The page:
The more I worked with grieving men in the 1980’s and 90’s the more I became aware of a strong cultural bias against men and anything having to do with emotions/dependency. The grief and trauma gave me a very good view into the hardships that traumatized men faced in not being heard or acknowledged in their emotional pain. It became very clear that a man’s emotional pain was simply taboo in our culture.
Once I started seeing this clearly I began to see the many other areas where men faced hardship and discrimination based on the same unwillingness for anyone to honor their pain or dependency. These ideas came into clear focus once I read Warren Farrell’s landmark book The Myth of Male Power. I saw then that what I had experienced was simply a small part of a much larger picture for men. Farrell labelled this as men’s disposability. In other words, if men were seen as disposable then their pain was seen as unimportant or worse. Farrell explained that every successful culture that has ever existed has found a way to make their men disposable. This was not some nefarious plot, it was geared specifically to insure our survival. Women were protected and men did the protecting no matter how dangerous. Thus we end up now with nearly all war deaths being male, 93% of workplace deaths being male, more of our resources going to women’s health issues and much less going to men’s. All of these things hinge on the same idea that Farrell had brought to light.
To make matters worse I started seeing how men were not only ignored in their pain but in the late 20th century men as a group were blamed for the ills of society. It is fair game to say just about anything negative about men but verboten to say anything close to being negative about all women. It was easy to see the connection of Farrell’s ideas to this sort of double standard but it was also very easy to see that no one else seemed to see this. Very, very few.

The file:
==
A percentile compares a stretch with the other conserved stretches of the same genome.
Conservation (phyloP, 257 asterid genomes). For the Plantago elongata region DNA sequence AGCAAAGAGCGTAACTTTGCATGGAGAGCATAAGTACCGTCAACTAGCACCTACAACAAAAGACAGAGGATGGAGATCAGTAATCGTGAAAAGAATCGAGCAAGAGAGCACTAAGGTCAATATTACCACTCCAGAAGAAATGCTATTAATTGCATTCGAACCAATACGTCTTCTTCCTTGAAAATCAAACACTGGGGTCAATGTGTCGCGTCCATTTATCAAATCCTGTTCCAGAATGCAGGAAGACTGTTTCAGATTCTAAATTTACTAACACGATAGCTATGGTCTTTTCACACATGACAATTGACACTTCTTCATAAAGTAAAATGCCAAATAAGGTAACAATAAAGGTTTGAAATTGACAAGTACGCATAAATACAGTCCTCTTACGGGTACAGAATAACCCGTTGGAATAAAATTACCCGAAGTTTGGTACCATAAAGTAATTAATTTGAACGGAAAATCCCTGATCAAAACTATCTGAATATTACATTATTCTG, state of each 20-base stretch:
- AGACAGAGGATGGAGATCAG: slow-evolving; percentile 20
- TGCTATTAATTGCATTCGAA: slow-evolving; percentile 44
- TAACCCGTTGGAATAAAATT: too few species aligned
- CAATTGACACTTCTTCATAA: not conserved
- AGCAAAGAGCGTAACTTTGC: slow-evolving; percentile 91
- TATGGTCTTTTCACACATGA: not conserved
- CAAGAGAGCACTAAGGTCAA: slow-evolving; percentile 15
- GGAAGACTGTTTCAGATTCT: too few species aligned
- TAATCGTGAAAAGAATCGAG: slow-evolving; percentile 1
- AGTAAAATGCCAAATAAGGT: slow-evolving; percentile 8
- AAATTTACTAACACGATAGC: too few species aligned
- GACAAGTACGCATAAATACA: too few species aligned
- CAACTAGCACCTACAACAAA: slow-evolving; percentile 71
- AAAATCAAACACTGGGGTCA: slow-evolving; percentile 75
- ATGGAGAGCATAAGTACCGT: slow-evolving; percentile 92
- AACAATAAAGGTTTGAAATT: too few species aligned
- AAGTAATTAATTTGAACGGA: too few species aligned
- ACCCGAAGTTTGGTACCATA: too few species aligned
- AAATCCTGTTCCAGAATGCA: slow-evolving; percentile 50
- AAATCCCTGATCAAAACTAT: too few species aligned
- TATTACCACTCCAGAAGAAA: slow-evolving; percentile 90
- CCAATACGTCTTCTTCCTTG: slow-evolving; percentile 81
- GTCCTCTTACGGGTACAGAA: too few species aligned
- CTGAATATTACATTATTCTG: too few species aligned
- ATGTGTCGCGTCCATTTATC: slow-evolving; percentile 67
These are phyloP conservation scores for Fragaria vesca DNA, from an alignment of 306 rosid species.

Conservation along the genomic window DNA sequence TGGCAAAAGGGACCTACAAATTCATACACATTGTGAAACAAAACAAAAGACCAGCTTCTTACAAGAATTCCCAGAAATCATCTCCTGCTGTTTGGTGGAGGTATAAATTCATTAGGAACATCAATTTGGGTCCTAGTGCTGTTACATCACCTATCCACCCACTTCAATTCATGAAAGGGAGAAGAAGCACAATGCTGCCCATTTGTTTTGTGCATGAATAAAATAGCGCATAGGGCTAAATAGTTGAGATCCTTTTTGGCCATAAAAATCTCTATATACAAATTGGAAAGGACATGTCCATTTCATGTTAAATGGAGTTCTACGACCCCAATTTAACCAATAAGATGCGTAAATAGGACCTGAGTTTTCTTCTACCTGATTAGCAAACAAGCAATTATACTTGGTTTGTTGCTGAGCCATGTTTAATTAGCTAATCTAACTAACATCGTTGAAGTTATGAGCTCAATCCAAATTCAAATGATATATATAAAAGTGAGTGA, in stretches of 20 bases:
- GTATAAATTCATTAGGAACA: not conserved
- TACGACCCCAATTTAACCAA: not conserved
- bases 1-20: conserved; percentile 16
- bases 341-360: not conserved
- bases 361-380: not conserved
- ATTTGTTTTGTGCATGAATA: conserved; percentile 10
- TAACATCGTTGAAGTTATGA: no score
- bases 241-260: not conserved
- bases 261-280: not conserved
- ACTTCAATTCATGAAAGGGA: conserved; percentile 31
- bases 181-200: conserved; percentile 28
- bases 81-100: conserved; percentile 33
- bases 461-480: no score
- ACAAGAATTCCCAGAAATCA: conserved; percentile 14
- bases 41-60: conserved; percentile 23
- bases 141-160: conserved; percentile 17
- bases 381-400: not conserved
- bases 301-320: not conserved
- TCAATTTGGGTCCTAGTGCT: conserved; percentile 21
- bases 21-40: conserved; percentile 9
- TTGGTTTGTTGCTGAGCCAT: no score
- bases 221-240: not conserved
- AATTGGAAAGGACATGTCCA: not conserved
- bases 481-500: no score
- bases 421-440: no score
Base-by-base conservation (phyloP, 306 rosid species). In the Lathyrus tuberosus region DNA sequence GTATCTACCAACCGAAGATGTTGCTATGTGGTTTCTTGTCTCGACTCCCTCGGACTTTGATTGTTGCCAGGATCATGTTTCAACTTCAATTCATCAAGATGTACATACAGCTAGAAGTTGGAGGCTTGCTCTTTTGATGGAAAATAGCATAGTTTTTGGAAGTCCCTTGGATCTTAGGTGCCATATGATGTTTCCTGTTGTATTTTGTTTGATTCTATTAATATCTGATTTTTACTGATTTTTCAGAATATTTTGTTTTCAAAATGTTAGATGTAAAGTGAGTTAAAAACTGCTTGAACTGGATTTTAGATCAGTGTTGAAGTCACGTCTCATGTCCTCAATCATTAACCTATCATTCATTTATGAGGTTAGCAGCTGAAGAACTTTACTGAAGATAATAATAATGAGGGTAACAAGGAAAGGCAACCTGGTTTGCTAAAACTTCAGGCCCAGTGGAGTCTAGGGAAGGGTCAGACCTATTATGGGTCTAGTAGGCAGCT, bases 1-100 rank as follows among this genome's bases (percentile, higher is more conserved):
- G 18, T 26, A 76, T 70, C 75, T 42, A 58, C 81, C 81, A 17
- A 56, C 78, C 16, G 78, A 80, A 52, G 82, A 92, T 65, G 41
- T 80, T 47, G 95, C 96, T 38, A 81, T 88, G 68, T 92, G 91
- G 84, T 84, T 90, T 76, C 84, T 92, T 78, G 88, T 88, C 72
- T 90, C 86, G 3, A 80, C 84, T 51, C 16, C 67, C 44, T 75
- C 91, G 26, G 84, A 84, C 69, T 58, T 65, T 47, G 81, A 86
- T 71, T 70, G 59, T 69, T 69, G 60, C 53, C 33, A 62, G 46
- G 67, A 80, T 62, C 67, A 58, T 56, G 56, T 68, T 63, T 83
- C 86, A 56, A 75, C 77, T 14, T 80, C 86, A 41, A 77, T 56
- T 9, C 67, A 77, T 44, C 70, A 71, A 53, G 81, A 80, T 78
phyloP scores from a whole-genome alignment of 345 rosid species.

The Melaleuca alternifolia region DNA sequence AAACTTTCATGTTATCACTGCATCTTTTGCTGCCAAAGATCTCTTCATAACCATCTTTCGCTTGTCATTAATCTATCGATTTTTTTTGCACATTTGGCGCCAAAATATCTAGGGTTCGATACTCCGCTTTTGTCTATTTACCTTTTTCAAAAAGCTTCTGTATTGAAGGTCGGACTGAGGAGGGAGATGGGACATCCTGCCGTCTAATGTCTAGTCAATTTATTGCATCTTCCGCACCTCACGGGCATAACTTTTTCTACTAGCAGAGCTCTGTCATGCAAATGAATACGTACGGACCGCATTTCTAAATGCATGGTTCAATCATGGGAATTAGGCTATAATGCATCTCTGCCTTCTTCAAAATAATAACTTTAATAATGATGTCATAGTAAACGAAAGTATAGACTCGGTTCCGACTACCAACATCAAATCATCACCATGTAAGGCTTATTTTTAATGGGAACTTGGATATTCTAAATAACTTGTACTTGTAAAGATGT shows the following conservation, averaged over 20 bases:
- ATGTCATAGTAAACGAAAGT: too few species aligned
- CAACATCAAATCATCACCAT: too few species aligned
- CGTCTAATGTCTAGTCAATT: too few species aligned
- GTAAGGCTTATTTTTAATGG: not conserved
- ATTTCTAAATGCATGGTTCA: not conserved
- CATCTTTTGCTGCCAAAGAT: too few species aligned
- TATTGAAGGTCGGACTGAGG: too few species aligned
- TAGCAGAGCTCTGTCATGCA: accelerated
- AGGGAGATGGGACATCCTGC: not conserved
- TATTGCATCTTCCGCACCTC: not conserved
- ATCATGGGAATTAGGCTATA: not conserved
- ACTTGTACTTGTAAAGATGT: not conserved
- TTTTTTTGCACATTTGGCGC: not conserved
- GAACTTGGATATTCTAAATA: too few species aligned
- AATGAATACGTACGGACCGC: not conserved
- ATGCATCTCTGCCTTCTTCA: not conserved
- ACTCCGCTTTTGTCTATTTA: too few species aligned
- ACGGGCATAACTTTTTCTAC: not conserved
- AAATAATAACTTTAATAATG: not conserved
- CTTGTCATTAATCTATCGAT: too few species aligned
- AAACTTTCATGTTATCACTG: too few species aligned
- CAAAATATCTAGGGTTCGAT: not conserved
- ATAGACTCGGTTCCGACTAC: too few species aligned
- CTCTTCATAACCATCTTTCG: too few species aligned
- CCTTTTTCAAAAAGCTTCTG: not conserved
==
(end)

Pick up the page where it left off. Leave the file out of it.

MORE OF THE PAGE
Since that time I have been working to bring men’s issues to light. Not just the issues of grief and trauma but all of the other related issues including things like domestic violence, suicide, men’s health, false accusations, and many more. I built a web site called Men Are Good and used it to house some different ideas about men and their plight in our culture. You can find that site here Men Are Good. I also have a youtube channel titled men are good and a google+ page of the same name.
I have been fortunate to have been involved in writing a proposal for a White House Council for Boys and Men with a great group brought together by Warren Farrell. You can see our proposal here.
I was also fortunate to have been the vice-chair of the Maryland Commission for Men’s Health and wrote three reports that surveyed the health status of men in Maryland. One report was on Men’s Health in general in Maryland, another was on Men, Boys, and Suicide and another on Male Victims of Domestic Violence. If you want to see the official version of these files you can find them here. The prior links may be a little easier to read.
I continue to write on the men are good site and also have started submitting articles to A Voice For Men. This AVFM site is growing rapidly and is truly becoming a voice for men.
We have a long path for men to reach a point where they are treated in an equitable manner and with love and respect. In some ways men’s issues reminds me of the way grief was treated back in the 1970’s when I first started working. No one really knew much about it, people blew it off, and the only thing going on was a few folks working to bring awareness. Sounds similar to men’s issues in today’s world. Remember, men are people too.